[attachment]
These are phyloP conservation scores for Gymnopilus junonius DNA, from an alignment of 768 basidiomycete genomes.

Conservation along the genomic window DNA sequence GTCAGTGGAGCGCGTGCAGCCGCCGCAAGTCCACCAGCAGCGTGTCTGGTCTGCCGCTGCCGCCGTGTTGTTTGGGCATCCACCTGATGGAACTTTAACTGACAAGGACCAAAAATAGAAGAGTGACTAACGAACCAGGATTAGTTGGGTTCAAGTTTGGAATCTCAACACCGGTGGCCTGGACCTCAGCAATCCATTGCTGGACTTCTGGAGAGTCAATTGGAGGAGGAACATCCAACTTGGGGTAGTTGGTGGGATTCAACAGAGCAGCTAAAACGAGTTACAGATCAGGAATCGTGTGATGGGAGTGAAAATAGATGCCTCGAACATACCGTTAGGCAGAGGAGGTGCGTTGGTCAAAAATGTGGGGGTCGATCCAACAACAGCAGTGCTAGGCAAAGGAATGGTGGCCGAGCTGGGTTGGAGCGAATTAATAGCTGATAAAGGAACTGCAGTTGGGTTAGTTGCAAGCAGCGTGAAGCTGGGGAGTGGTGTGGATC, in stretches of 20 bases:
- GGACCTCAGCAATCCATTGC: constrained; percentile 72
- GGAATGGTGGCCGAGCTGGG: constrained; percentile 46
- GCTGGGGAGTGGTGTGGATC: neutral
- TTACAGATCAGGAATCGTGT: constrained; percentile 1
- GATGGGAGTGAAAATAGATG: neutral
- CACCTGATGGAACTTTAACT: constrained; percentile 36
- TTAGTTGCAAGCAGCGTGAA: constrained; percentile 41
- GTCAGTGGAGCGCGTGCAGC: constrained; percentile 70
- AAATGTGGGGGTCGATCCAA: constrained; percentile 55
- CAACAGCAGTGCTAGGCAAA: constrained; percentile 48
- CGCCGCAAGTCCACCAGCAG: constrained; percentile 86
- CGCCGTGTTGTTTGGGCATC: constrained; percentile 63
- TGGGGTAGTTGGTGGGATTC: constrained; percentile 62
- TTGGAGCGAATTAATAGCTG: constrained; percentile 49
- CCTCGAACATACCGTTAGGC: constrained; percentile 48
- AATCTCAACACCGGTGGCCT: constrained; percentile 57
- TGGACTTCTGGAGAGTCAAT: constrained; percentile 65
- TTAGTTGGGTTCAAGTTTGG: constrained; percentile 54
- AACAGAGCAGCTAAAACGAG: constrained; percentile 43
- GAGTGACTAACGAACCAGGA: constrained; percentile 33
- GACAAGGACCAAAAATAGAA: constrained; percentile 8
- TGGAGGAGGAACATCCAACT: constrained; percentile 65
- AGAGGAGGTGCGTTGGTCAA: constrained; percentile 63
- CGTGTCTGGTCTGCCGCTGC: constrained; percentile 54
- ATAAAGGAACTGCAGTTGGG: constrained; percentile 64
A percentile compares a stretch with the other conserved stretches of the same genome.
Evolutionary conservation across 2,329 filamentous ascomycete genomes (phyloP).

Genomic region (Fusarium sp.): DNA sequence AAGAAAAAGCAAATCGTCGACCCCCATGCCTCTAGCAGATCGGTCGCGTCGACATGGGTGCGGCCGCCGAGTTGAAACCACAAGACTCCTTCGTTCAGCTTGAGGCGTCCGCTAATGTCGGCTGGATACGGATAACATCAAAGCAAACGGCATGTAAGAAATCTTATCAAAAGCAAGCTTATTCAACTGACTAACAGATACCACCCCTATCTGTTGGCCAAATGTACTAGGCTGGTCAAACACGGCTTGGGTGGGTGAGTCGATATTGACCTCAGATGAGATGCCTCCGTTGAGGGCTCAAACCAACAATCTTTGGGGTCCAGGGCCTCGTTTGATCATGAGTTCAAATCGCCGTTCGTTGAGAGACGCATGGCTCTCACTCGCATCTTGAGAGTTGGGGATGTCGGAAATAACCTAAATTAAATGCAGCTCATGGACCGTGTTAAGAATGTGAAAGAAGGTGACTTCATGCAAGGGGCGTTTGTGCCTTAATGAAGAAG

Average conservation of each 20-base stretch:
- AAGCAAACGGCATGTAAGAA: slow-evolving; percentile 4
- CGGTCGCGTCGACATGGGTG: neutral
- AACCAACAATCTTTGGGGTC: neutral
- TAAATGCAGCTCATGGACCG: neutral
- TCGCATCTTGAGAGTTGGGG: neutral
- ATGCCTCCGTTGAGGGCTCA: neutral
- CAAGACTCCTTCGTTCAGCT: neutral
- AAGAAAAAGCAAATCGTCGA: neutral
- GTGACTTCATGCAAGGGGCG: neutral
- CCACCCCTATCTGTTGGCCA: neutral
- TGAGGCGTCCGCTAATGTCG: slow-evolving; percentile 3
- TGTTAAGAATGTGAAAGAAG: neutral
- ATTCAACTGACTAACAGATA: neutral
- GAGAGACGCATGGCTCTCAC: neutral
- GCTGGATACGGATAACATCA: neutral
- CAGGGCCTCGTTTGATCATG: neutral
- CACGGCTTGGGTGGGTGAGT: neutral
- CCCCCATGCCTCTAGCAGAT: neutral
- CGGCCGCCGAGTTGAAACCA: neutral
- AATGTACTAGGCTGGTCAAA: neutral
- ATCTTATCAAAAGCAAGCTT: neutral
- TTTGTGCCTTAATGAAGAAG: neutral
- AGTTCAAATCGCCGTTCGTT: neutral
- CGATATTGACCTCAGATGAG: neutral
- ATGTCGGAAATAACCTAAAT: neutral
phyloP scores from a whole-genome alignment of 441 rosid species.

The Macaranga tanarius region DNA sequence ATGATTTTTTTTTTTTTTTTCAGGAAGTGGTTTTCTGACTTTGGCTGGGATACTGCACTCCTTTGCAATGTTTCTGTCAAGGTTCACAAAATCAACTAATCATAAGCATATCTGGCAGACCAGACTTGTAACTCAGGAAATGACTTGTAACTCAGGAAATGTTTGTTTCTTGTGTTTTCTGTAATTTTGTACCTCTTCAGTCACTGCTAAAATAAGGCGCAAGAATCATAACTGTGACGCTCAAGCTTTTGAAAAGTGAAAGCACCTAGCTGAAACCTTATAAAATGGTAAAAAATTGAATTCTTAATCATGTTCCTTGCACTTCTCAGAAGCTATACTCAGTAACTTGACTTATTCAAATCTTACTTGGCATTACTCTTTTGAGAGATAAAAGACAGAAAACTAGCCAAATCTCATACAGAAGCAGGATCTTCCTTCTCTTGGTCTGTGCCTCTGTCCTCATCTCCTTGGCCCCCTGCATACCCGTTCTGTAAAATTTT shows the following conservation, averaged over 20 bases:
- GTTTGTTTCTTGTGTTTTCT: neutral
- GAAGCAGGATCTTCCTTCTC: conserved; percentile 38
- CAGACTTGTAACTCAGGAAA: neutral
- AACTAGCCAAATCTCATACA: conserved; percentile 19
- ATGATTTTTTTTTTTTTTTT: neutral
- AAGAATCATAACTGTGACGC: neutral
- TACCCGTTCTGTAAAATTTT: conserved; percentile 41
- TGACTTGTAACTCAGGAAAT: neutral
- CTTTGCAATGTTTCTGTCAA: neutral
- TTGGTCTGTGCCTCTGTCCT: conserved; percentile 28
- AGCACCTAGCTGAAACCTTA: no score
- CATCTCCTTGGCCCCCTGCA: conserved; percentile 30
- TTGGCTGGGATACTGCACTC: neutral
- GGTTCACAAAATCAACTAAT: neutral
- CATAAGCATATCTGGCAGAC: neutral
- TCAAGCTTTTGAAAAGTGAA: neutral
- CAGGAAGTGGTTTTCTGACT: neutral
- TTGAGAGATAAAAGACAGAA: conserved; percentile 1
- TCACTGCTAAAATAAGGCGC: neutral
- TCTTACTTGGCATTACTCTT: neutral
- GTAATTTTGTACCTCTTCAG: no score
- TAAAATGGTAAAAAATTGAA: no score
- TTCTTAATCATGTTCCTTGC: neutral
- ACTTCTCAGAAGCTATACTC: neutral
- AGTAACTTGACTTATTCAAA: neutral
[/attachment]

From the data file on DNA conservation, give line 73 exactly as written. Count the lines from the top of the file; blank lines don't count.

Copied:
- CATAAGCATATCTGGCAGAC: neutral